Com­edy of er­rors

As he awaits his first B&B guests, Ian Moore strug­gles with first-night nerves

Living France - - Contents -

I’ve been a suc­cess­ful standup co­me­dian for a long time, so long in fact, that I rarely get ner­vous any­more. There’s al­ways adrenalin – at least there should be – but nerves are largely a thing of the past.

For a brief pe­riod, I was the warm-up man for the Jonathan Ross TV show, a gig I was wholly un­suited for, so much so that I would be per­ma­nently on the verge of be­ing phys­i­cally sick be­fore record­ing. The ac­tor Jim Car­rey saw me strug­gling once be­fore a show and promised to step in for me at any point if needed, that’s how ill I looked – and he did too.

But is there a Jim Car­rey equiv­a­lent in the cham­bres d’hôtes/ bed and break­fast world? Be­cause I’ve got first- night nerves.

We’ve worked through the sum­mer. The paint­ing and dec­o­rat­ing in sear­ing July heat only nar­rowly beat­ing the end­less trawl­ing of bro­cantes for strong­est test of pa­tience award. Se­ri­ously, bro­cantes though? I know most of us have a ro­man­tic no­tion of dis­cov­er­ing hid­den gems, a quick Love­joy-short­cut to riches, but they’re ut­terly use­less if you’re look­ing for a cost­ef­fec­tive way of dec­o­rat­ing shabby-chic hol­i­day ac­com­mo­da­tion. Un­less of course you’re in­tent on tak­ing the niche route in short-term va­cances rental adorn­ment and in­tend on kit­ting your place out solely in grubby in­fant cloth­ing, bro­ken salad bowls and Johnny Hal­ly­day al­bum cov­ers.

The ren­o­va­tion work fin­ished more or less on time, the build­ing team and the plumb­ing/elec­tric­ity team were, by the end, so dis­trust­ful of each other they had to work on al­ter­nate days to avoid ‘in­ci­dent’. And, apart from a build-up of gas in the newly-in­stalled fosse toutes eaux (sep­tic tank) that, had it blown, may have wiped out most of con­ti­nen­tal Europe, it’s all gone rel­a­tively smoothly.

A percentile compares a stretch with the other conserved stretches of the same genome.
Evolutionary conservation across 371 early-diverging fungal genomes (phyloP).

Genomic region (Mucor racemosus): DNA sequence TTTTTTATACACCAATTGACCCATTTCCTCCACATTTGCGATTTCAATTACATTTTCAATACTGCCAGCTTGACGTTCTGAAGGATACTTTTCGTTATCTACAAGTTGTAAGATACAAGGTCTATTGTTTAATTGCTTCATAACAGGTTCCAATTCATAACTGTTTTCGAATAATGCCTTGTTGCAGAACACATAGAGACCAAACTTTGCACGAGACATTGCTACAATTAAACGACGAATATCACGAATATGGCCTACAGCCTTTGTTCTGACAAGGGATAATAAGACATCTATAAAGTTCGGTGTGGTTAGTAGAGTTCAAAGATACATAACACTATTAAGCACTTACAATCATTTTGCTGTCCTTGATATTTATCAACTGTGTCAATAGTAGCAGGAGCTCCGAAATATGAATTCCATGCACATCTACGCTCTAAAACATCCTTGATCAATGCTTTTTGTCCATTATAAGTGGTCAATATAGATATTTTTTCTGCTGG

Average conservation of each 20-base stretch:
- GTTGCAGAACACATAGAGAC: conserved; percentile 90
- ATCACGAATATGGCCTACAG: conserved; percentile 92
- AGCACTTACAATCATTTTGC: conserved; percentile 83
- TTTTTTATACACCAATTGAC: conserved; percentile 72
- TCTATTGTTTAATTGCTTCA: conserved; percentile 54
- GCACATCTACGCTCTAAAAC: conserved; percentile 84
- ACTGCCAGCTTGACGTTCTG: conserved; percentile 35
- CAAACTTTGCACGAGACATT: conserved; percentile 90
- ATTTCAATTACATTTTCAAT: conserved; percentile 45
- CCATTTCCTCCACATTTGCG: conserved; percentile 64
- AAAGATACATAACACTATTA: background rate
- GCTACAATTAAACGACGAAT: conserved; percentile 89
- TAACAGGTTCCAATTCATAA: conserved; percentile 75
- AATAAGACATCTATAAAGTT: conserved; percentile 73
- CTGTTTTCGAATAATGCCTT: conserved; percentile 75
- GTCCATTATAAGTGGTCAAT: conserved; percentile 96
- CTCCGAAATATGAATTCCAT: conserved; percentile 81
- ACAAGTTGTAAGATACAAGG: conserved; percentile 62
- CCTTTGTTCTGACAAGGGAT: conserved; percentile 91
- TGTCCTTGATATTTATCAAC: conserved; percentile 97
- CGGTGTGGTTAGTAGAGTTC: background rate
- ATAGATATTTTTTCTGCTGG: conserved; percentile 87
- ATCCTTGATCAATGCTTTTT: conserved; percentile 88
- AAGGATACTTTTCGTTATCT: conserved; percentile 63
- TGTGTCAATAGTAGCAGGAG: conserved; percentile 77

So, the thing is up, the place is beau­ti­fully dec­o­rated, the web­site ( la­pau­se­valde­ is run­ning smoothly and con­nected to ev­ery in­ter­net travel provider you can think of. So now, it’s up to me.

In a way of course, it’s just an­other gig. Only I don’t have to make any­one laugh, I just have to make sure that their bed­ding is comfy and clean and that their break­fast is just how they like it. That should be eas­ier, shouldn’t it? Less nerve-wrack­ing? Nope. The beauty of stand-up com­edy, from a per­former’s per­spec­tive, is that I can say pre­cisely what I want, when I want to. I have the ul­ti­mate free­dom to re­spond in any way I choose to any­thing that is, some­times lit­er­ally, thrown at me. But now I’m en­ter­ing into a world of diplo­macy, tact and – gulp – cus­tomer ser­vice. The one thing in my favour with cus­tomer ser­vice, of course, is that I’m in France. It’s not that cus­tomer ser­vice doesn’t ex­ist here, it’s just that it’s like wine made out­side of the French border, its ex­is­tence is tol­er­ated but “it’s not for us, thank you very much”. So should I go full-on na­tive and es­chew the prin­ci­ple of the ‘cus­tomer is al­ways right’? Be­have as a part stand-up comic, part French waiter like a cross between Basil Fawlty and Eric Can­tona? It sounds like a fun role to play, but it also sounds like I’d lose cus­tom pretty quickly too. No. This is a new ven­ture and a new me. You can’t go treat­ing Trip Ad­vi­sor as though it’s an au­di­ence heckle, or po­lite guest sug­ges­tions as though you’ve just had Statler and Wal­dorf stay­ing. One must rise above these things, keep the barbed com­ments for the stage; bite your lip if you have to, smile and be the per­fect host. That was the plan any­way. “Hello, is that La Pause – Val de Loire? I’ve looked at your web­site, but I’d ac­tu­ally like to ig­nore your rules and pric­ing struc­ture, have six adults stay in the one room for €90 and all have break­fast in­cluded. What do you say?” Well, you can take the boy off the stage...

Ian Moore is a co­me­dian, writer, chut­ney-maker and mod who lives with his fam­ily in the Loire Val­ley. His lat­est book is C’est Mod­nifique!, (£8.99, Sum­mers­dale Pub­lish­ers). ian­­fo­la­pau­se­valde­

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